This paper is aimed at policy level discussions, as well as an aid to civil society to push for necessary changes to take Indian economy, society, and polity towards the goal of human well-being with ecological sustainability as one fulcrum.

This report exposes the environmental damage and human rights violations against tribal and other forest dwellers in the forests of Singrauli in Madhya Pradesh, that are under threat from the Indian government’s massive coal expansion programme.

As New Delhi prepares for the biggest conference on biodiversity this October, are its claims to global leadership in conserving ecosystems really valid?

Communities can conserve forests and make a living out of it. Then why is the government playing spoilsport?

The promise of the FRA remains largely unfulfilled, says a committee set up by the Ministries of Environment and Forests and Tribal Affairs.
IT seems hard for a government used to controlling most of India's common lands to let go of them.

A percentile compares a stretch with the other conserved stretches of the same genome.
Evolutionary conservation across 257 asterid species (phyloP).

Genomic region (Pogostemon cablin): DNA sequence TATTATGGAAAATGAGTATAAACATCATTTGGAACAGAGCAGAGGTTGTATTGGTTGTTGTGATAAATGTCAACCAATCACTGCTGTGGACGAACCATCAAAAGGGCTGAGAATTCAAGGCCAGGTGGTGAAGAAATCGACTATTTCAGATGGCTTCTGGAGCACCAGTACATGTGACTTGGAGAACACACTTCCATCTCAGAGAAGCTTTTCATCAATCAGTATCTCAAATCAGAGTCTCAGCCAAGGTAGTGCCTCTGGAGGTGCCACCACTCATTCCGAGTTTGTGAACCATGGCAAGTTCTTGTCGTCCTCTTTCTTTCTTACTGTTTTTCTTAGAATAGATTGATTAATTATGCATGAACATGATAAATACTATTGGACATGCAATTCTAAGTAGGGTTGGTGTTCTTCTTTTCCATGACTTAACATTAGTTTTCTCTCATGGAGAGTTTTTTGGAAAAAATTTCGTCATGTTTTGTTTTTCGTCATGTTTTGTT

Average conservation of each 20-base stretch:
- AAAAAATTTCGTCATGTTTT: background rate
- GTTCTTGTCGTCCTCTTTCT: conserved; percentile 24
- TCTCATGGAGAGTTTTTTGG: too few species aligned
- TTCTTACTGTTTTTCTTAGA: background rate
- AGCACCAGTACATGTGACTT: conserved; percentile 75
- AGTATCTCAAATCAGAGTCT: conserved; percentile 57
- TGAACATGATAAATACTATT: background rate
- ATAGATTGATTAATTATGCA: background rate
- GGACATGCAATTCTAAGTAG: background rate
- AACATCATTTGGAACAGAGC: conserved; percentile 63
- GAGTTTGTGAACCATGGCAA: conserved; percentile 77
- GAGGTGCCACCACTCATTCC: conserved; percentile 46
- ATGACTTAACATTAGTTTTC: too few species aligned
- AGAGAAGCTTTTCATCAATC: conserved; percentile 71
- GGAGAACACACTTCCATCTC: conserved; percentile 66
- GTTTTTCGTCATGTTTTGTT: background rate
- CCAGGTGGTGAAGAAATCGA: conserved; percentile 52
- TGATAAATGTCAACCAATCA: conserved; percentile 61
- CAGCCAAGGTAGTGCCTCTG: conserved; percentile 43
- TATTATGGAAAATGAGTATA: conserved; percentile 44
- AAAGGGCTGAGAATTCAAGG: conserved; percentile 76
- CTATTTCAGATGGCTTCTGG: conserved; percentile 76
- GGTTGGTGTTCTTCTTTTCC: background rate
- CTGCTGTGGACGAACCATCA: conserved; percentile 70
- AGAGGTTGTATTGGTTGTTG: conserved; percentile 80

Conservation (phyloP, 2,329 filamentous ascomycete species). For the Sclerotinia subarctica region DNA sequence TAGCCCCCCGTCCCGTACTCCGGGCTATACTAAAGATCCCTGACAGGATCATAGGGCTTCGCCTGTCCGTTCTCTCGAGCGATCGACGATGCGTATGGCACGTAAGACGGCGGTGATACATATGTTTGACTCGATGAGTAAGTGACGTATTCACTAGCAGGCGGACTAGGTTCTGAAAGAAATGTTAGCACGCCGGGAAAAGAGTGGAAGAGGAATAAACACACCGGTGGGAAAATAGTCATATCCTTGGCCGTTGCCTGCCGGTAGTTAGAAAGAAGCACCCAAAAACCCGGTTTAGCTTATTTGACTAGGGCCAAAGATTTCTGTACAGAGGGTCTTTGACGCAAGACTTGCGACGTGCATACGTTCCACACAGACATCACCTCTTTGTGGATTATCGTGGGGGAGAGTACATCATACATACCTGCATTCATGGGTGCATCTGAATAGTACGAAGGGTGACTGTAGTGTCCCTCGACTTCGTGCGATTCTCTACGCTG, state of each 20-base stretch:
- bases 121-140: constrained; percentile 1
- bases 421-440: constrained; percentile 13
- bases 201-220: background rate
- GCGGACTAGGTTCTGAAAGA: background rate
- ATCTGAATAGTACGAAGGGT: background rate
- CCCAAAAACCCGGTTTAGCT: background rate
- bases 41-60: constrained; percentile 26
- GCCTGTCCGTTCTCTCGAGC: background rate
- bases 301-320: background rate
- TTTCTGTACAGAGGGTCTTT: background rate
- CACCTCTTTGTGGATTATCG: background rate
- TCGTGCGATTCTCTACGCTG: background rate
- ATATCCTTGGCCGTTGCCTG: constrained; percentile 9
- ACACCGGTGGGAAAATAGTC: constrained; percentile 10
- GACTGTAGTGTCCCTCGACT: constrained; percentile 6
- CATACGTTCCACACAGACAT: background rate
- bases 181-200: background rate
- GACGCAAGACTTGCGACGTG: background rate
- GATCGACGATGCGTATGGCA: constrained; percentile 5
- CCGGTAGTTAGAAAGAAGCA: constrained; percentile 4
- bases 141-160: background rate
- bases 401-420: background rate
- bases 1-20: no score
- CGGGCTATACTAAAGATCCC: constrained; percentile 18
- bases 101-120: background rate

The struggle to protect the rapidly vanishing tiger is getting murkier by the day. Up to 100,000 families are slated for displacement, ostensibly to secure India’s tiger habitats. Unfortunately, most of the relocation taking place violates the law and may end up creating more conflicts that cause the tiger’s decline.

Over the last few years the Ministry of Environment and Forests has become a rubber stamp for the most destructive and unsustainable process of

In suggesting an alternative to the current pattern of industrialisation we cannot ignore the environmental limits of industrial growth. Sustainable alternatives need to incorporate an understanding that non-industrial lifestyles and non-human life forms too deserve respect and space to flourish. This short piece offers a sympathetic critique of the Amit Bhaduri- Medha Patkar economic formula.

Undoing the damage done by human beings to nature is not a novel idea any more, not in the face of climate change. But actual actions in this regard are rare.

Wanton usage of forest land in the name of development has destroyed efforts towards community-led measures for protection and conservation in Orissa. The laxity in framing adequate environmental laws and the flouting of even the existing laws have had disastrous effects on the livelihoods of forestdwelling people in the state.